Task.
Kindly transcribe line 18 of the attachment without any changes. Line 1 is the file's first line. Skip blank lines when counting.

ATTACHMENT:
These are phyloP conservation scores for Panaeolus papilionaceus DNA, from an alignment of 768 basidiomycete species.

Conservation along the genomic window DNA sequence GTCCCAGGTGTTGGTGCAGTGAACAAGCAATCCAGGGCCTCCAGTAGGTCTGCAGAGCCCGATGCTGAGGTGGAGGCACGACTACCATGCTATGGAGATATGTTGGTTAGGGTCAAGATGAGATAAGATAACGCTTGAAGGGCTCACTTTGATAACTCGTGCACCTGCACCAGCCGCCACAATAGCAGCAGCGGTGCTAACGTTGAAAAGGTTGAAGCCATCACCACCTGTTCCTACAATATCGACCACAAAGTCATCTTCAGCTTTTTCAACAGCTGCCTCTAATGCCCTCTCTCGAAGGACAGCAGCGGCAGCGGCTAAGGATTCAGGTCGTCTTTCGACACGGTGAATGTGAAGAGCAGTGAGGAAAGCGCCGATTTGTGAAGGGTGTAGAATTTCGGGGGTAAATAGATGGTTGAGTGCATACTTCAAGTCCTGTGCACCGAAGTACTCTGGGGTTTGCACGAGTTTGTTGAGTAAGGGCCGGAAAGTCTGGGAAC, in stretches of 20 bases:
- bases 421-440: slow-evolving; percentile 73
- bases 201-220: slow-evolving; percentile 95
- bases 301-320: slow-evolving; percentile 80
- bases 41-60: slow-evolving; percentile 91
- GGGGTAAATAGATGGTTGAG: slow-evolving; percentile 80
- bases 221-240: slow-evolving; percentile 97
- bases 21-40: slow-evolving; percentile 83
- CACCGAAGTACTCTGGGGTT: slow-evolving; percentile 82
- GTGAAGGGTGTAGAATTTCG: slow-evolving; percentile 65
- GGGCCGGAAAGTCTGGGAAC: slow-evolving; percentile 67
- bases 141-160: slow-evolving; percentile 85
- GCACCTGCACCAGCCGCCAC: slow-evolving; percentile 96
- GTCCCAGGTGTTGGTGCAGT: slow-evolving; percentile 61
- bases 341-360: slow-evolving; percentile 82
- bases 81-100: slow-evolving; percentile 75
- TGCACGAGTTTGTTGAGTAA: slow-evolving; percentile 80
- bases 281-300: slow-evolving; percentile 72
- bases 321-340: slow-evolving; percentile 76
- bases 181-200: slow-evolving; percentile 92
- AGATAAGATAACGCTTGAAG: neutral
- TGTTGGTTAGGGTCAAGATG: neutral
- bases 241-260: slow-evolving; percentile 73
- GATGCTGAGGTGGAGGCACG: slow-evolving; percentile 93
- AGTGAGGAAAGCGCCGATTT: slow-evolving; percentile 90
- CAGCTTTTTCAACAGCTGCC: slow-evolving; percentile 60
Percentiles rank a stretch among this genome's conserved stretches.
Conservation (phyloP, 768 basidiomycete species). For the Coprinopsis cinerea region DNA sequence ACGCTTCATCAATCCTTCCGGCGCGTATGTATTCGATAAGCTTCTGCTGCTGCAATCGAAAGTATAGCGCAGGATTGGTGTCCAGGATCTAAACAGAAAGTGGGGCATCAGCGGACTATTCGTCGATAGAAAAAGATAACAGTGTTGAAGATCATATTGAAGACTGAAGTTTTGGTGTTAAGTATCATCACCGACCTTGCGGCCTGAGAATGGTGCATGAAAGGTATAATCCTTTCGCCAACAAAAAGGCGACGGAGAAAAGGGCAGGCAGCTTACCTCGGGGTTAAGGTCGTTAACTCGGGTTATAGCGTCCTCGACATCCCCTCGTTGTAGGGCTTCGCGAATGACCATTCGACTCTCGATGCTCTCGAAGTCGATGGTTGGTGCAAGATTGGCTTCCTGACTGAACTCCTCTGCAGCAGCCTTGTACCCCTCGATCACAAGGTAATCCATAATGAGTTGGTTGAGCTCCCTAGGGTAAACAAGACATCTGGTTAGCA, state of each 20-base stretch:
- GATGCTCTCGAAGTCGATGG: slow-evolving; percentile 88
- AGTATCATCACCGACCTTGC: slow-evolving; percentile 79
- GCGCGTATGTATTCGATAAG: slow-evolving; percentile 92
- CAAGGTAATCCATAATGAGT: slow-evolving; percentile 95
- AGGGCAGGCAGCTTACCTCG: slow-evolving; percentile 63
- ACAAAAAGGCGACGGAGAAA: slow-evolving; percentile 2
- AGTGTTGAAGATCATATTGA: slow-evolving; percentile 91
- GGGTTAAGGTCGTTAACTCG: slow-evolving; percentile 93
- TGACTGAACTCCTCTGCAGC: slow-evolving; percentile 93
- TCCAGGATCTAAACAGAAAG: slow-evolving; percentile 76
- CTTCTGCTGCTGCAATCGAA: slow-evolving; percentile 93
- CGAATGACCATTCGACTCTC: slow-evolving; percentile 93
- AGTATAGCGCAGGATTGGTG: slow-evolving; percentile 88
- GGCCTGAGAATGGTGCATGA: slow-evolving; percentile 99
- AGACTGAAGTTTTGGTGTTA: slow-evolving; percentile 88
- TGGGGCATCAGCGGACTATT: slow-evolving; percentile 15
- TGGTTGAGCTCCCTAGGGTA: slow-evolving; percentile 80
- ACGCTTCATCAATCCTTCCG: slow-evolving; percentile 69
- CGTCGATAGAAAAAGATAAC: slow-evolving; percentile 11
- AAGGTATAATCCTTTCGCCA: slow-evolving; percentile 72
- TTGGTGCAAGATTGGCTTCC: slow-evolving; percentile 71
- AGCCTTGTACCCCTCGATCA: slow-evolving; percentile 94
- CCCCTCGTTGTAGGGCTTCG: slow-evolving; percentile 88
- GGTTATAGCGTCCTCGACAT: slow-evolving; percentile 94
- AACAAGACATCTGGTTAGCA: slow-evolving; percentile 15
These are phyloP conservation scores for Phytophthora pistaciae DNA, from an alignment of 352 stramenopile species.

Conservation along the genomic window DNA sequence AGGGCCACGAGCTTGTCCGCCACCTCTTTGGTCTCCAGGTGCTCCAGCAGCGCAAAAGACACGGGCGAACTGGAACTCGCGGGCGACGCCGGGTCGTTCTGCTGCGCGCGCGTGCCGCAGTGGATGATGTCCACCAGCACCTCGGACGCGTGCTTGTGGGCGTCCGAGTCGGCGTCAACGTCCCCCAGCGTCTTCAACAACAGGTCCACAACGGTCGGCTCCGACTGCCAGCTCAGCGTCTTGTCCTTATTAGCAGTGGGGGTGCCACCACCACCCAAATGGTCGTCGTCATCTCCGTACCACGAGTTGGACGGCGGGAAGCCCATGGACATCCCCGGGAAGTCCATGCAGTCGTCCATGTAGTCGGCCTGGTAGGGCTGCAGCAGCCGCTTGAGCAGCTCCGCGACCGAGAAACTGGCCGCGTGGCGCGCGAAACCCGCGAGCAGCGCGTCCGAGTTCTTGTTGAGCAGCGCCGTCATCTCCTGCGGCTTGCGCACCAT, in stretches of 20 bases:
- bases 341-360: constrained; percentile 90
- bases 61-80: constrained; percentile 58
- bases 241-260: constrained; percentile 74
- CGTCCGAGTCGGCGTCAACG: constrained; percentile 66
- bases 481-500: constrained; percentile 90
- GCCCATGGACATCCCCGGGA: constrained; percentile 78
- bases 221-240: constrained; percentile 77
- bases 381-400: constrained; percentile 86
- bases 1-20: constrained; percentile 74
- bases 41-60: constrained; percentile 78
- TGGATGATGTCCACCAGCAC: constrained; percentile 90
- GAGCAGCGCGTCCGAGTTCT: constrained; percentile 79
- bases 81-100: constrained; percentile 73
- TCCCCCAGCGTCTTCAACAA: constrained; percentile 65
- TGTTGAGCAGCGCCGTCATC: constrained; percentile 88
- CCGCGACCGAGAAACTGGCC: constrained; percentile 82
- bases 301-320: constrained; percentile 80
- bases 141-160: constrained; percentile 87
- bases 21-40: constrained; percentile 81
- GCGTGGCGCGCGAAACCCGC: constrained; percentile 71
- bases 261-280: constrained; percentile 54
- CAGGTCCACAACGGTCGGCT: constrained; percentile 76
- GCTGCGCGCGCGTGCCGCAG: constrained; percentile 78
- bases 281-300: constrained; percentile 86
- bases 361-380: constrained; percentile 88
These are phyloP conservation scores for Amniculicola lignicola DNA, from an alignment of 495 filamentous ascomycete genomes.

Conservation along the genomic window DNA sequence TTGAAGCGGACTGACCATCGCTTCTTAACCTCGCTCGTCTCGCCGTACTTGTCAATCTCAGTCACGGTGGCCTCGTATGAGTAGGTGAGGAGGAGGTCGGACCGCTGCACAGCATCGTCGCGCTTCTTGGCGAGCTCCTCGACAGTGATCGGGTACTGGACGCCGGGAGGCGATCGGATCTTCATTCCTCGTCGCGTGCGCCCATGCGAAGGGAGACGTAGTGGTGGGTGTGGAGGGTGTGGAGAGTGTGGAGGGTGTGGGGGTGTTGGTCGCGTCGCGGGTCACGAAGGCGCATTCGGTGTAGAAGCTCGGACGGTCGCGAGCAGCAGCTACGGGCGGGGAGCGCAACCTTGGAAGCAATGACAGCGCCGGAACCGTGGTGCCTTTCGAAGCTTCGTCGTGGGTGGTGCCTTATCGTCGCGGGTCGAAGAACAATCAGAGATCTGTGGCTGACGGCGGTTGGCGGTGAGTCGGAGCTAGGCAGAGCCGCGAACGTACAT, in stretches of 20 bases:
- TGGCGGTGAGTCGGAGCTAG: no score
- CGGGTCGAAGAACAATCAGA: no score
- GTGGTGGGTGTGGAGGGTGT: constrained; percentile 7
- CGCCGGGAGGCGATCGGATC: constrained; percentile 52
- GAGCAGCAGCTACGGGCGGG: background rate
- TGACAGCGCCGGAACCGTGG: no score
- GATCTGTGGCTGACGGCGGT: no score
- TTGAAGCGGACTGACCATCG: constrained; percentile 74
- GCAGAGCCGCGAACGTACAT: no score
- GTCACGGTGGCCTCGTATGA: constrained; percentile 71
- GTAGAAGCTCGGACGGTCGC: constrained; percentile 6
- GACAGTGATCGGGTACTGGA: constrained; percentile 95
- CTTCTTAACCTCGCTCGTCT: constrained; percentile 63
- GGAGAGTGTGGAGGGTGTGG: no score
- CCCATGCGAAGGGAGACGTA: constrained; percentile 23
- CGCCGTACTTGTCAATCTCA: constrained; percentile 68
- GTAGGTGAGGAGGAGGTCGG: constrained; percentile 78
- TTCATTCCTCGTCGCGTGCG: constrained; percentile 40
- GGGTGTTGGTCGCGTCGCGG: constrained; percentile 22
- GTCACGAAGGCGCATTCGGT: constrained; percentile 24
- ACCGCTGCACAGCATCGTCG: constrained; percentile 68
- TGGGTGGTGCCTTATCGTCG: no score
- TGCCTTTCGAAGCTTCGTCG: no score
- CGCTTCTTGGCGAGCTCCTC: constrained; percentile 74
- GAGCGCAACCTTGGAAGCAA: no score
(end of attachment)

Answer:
- TGCACGAGTTTGTTGAGTAA: slow-evolving; percentile 80